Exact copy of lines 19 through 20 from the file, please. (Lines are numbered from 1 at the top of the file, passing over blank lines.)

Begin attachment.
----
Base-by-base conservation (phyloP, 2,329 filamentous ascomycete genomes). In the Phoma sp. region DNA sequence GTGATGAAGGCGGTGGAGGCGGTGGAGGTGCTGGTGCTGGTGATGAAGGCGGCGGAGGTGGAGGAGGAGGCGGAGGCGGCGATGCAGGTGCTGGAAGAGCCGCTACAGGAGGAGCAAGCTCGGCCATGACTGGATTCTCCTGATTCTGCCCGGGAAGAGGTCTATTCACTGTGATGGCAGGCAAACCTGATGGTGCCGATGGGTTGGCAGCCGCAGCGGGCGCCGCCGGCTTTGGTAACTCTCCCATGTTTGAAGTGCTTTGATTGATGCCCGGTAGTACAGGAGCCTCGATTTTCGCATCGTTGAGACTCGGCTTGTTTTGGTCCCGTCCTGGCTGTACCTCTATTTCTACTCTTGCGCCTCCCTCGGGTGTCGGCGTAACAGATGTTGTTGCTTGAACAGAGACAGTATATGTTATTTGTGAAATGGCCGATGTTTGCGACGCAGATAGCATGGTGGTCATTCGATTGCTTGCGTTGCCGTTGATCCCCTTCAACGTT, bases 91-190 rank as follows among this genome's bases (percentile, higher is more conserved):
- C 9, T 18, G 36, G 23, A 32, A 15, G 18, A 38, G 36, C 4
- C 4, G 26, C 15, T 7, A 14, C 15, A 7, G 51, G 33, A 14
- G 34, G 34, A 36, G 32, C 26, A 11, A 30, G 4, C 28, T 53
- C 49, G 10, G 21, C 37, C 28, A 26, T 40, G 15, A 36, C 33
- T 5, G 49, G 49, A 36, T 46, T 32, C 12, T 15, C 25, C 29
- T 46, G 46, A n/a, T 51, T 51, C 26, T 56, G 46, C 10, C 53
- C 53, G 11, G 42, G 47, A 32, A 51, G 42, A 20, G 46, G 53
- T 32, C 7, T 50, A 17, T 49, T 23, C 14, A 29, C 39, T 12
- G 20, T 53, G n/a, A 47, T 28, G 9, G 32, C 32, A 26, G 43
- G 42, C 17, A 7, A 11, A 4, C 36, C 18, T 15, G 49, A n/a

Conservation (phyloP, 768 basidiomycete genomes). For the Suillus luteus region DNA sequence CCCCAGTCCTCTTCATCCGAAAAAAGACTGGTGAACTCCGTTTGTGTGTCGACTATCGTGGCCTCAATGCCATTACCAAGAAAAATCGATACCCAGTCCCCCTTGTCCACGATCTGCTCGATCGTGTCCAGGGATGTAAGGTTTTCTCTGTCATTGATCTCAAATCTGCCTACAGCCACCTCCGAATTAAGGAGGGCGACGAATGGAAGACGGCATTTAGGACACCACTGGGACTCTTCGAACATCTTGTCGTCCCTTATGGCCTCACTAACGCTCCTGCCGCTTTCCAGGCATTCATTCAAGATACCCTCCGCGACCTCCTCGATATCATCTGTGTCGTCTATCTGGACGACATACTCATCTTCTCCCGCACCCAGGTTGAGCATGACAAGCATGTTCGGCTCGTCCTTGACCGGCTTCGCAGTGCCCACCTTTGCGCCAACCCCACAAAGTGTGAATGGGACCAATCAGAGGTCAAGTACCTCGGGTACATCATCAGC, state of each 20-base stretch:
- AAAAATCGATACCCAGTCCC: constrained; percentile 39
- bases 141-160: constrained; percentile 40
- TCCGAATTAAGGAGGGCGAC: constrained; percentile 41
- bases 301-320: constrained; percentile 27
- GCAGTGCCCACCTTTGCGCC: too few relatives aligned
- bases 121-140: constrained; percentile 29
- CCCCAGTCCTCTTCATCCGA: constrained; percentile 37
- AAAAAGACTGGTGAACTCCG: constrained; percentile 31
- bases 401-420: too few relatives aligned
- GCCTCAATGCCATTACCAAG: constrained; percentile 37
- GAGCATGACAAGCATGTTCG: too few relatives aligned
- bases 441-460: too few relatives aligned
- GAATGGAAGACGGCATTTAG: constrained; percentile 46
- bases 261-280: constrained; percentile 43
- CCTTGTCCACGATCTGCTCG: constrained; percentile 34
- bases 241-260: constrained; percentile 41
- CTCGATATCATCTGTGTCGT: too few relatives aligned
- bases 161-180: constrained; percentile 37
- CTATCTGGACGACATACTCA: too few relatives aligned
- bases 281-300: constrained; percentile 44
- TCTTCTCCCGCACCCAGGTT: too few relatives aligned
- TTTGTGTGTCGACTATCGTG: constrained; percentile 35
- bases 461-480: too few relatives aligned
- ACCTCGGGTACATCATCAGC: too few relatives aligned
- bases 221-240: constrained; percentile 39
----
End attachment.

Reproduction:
- CCCCAGTCCTCTTCATCCGA: constrained; percentile 37
- AAAAAGACTGGTGAACTCCG: constrained; percentile 31